Honors College dean writes post-apocalyptic novel
Brian Railsback, dean of Western Carolina University’s Honors College, is directing proceeds from the sale of his post-apocalyptic novel “A Going Concern” to his daughter’s upcoming mission trip through the World Race organization.
A fan of post-apocalyptic movies and literature, Railsback was inspired to write the book after pondering what would happen if most of the human population was finished but the rest of the world was fine. He also wondered if it was possible to write a book in the genre that was at once frightening, dramatic and humorous.
Award-winning author Ron Rash called the resulting novel “excellent” and noted that the story that “has taken the bleakest of human scenarios and within it found decency, and hope.”
Railsback dreamed up someone completely ill-equipped to survive: Trent Sheets, a 42-year-old guitarist in a band called Subculture who fled to the woods near Cullowhee after a disastrous concert. Sheets discovers most of humanity has succumbed to a virus and decides to travel home across the country to Southern California. Points along the way include Sylva and downtown Asheville.
Sheets “escapes packs of wild dogs, meets dying remnants of humanity, loses the only healthy woman around, picks up a very unhealthy teen, … jams at the last radio station, finds one thriving town that kicks him out and finally comes home to Southern California – a land of sunny beaches, unchecked wildfires and unlimited booze,” according to the book cover.
Railsback titled the book “A Going Concern” to capture the story’s exploration of the future of humanity – will we thrive or fade away?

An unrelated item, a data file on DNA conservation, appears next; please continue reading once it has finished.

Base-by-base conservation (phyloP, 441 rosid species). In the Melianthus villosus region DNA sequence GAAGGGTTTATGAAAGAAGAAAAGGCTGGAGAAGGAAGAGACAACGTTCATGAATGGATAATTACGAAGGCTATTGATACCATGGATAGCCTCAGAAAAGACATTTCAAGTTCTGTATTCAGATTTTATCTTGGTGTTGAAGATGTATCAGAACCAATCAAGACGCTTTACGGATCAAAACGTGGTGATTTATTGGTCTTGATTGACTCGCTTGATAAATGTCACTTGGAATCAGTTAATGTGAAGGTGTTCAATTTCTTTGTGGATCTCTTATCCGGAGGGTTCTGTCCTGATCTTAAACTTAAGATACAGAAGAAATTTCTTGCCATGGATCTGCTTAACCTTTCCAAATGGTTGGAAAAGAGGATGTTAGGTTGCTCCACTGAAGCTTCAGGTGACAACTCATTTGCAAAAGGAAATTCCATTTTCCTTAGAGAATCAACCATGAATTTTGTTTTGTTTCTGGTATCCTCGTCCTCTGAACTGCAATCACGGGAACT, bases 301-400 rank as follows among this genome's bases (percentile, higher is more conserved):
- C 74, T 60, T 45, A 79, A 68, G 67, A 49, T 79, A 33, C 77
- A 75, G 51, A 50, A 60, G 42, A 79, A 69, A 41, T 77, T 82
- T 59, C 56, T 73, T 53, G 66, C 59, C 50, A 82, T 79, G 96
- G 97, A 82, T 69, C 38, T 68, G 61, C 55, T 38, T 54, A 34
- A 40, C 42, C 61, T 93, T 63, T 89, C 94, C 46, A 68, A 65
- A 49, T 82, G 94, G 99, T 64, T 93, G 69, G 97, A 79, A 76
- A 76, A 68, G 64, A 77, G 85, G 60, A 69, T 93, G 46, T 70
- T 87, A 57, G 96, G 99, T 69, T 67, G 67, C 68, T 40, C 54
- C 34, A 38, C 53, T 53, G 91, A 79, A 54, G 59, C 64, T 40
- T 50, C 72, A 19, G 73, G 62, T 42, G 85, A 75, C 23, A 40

After five years of working on the book during work breaks, Railsback completed the novel in 2009 and sent some queries to literary agents. He had put the writing project aside until his daughter, Cadence Railsback, shared her interest in participating in the World Race. Adventures in Missions, a Christian organization, sends “World Racers” in squads to 11 countries in 11 months to “serve ‘the least of these’ while amongst real and raw community,” according to the World Race website. To participate, his daughter, who is graduating this month from the University of North Carolina at Wilmington with a degree in film studies, will need to raise at least $15,000.
Railsback offered to self-publish the book, an experience that would help him learn about the emerging e-book industry, and direct all proceeds from sales to support her fundraising effort.
Cadence Railsback, who grew up attending Cullowhee United Methodist Church, said she wants to participate in the World Race to gain perspective about how the rest of the world lives. She expects to have raised enough money and acquired the gear needed to be able to participate starting in July 2014, and she is touched by her father’s gift to help her reach her goal.
“It makes me feel like he really supports what I am trying to do,” she said. “It also makes me feel very humble to know that I am so loved. This is a project that he spent at least five years of his life on that he handed over so readily to help me.”
Railsback’s previous works include the novel “The Darkest Clearing,” which was published in 2004. Awards for his writing include the Prose for Papa (Hemingway) award, which was bestowed in 2006 for his short story “Clean Break.”